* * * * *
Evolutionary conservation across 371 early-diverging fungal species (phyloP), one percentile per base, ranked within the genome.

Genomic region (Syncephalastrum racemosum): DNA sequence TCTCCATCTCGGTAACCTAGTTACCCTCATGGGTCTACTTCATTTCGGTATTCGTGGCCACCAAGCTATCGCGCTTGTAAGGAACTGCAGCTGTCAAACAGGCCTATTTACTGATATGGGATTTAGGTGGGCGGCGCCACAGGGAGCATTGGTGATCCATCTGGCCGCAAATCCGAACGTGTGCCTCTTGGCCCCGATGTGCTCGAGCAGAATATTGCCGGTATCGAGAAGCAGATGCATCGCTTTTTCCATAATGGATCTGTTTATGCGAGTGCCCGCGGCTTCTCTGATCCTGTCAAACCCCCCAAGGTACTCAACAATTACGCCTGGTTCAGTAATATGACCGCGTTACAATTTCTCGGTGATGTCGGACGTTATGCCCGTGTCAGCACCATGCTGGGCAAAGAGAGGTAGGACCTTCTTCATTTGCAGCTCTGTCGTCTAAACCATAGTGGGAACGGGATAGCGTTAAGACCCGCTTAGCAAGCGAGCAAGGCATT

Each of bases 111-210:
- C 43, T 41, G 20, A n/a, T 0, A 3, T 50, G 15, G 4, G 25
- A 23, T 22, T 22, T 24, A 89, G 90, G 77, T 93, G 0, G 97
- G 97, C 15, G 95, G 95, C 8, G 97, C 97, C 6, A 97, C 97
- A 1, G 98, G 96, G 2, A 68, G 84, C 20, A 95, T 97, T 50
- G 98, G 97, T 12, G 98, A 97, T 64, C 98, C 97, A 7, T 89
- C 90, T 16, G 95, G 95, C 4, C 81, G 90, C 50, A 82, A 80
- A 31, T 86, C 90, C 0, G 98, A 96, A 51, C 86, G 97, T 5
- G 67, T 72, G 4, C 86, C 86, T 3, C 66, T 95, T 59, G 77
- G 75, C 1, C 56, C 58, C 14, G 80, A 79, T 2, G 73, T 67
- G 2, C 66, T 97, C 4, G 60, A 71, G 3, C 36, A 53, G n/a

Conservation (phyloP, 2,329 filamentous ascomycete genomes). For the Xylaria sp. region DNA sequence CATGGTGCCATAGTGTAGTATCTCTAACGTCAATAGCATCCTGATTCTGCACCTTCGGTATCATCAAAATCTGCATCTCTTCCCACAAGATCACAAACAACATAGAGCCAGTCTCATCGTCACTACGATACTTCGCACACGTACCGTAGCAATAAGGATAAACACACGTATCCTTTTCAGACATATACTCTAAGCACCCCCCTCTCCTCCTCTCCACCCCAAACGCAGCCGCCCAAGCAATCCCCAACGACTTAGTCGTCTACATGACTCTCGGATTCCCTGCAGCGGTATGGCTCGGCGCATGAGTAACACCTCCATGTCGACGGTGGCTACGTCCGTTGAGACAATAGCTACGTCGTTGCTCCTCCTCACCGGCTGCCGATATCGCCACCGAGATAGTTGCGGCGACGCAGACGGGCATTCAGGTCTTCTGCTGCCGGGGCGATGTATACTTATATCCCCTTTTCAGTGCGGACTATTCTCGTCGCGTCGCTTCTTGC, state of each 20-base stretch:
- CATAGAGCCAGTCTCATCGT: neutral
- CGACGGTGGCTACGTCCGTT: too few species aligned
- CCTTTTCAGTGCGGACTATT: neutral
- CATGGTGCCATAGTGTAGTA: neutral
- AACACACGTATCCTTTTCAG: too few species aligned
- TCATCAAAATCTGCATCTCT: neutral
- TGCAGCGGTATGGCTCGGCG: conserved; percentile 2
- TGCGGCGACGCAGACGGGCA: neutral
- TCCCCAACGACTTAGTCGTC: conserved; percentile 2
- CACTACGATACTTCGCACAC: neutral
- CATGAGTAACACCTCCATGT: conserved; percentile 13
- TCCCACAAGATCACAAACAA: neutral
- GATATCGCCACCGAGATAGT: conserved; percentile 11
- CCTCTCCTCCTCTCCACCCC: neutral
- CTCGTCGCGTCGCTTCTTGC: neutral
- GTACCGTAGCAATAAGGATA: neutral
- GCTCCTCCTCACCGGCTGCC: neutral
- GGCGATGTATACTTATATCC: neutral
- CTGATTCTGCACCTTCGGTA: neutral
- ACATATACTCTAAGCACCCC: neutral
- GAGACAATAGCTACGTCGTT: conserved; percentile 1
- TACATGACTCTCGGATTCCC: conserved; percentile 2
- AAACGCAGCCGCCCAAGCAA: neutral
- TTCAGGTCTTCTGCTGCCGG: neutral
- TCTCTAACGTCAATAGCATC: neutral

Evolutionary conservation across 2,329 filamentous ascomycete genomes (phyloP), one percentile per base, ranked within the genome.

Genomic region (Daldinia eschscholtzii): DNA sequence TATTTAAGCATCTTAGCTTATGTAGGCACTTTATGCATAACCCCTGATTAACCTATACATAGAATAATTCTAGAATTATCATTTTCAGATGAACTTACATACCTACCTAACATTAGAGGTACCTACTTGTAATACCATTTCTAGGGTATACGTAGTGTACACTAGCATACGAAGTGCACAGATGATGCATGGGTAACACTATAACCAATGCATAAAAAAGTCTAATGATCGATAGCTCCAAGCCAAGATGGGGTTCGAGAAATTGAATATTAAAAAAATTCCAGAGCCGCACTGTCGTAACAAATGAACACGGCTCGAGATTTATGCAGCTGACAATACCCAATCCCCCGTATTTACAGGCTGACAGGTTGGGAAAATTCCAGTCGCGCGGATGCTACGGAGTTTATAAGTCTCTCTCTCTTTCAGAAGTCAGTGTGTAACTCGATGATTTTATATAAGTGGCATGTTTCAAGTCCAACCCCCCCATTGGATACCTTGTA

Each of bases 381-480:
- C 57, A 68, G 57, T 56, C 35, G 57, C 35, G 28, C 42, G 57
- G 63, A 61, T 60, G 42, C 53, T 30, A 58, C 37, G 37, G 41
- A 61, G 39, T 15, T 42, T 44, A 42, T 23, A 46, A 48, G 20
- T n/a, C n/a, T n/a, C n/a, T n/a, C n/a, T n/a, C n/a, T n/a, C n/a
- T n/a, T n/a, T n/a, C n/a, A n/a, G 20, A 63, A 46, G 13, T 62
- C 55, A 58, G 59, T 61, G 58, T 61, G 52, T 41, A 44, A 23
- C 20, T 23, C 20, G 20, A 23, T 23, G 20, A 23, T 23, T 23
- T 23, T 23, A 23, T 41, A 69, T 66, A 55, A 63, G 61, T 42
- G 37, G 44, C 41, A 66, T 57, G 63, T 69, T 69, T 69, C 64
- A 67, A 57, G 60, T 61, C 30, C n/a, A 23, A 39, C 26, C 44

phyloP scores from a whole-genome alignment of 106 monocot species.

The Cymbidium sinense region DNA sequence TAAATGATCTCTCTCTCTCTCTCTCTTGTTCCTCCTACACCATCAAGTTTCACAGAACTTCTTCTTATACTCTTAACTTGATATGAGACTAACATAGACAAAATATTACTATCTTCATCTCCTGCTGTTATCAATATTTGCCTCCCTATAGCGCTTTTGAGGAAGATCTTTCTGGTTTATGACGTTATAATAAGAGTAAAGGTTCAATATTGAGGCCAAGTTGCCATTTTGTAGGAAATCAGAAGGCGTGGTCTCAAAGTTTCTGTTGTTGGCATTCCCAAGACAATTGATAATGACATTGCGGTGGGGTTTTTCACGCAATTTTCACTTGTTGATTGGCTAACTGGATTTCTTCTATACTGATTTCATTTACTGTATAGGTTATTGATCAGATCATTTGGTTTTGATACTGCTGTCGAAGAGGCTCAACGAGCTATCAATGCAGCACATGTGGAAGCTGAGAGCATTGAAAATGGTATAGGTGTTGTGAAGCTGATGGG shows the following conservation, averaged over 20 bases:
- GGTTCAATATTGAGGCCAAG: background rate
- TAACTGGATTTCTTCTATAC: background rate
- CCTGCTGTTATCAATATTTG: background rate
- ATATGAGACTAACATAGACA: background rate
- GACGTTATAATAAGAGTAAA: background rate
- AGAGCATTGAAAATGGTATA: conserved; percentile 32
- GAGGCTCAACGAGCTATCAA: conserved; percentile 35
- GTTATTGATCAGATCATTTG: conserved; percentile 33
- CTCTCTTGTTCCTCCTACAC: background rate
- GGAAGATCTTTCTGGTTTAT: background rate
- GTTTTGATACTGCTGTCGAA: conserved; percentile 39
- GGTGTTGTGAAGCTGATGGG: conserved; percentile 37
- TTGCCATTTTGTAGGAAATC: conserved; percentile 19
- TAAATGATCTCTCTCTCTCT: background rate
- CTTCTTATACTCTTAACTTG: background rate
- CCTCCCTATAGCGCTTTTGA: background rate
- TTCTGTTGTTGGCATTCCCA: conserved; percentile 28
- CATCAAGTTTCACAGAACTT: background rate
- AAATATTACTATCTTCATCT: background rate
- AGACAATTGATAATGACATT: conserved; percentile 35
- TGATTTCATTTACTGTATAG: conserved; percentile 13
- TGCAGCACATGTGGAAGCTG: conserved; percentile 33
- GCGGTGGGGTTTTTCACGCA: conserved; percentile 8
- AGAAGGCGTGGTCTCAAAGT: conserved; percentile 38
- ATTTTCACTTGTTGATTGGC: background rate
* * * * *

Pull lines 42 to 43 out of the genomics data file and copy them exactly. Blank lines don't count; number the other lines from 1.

Each of bases 381-480:
- C 57, A 68, G 57, T 56, C 35, G 57, C 35, G 28, C 42, G 57